Rendering of Varda payload factory module and reentry capsule returning through Earth's atmosphere. Source: varda.com
While some space companies have already had to address scaling pains around increasing launch operations, Varda may be the first to be looking to push the boundaries of scaling high rates of commercial reentry operations. Are there any challenges you see ahead of you as you find infrastructure or spaceport capacity that can meet your needs for re-entry operations and frequencies?
That's a long-term challenge in the industry. Right now for the first four missions, we're landing in the Utah test and training range, which is a military base in Utah. That site is great because it's got enough space for our dispersions, so it gives us a really wide area where the spacecraft can come down. As we continue to improve our dispersions, create more accurate reentry, and increase our cadence, we will no longer need that huge swath of land inside a government base. Nor will that base be interested in being our routine landing spot. So in the coming years, I think the industry is going to need more private providers offering reentry locations at scale. That's something that would not only benefit us but the industry more broadly.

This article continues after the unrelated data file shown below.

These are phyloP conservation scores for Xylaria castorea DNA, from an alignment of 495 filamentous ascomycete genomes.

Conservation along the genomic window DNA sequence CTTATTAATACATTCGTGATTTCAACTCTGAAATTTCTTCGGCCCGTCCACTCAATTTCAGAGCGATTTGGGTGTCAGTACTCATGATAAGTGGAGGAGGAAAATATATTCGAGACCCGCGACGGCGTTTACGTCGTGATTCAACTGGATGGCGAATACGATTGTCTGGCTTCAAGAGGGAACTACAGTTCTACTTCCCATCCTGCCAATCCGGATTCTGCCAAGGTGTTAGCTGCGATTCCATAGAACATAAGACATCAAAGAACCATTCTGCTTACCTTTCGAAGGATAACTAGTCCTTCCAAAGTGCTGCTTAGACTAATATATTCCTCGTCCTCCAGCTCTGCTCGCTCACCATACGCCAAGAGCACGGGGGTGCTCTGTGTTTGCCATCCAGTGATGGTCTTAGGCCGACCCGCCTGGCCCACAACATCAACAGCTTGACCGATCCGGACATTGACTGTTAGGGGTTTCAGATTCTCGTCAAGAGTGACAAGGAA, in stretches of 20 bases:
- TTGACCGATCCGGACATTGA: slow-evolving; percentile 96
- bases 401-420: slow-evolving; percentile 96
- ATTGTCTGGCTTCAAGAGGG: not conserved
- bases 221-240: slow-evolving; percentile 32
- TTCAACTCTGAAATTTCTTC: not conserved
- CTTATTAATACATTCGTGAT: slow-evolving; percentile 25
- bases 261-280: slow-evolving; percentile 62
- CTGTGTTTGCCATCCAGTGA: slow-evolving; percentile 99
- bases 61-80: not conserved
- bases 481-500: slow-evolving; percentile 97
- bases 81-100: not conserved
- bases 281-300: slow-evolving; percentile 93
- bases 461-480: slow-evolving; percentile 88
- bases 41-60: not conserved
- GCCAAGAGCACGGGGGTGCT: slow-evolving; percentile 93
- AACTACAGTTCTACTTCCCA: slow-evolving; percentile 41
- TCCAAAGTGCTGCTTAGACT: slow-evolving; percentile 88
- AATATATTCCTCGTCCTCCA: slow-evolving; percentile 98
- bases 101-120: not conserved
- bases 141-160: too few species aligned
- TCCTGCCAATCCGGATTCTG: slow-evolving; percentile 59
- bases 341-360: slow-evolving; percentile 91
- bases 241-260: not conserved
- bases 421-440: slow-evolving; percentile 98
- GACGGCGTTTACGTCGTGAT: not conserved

I find it exciting how emphatic you've been in saying explicitly that Varda’s customers don't care where your products are coming from or that they're manufactured in space, they just want a higher quality product and that's what you're focusing on offering. So to that end, what efforts are you doing to make sure that your products integrate seamlessly into the existing customer supply chains?
Oh, it's by far the most fun and exciting challenge on the business side of Varda. At the end of the day, the value prop that we are offering our customers is not space access. It's the unique influence on chemical systems that microgravity provides. Quite frankly, our customers would be much happier if we just designed an anti-gravity box in the back of the lab.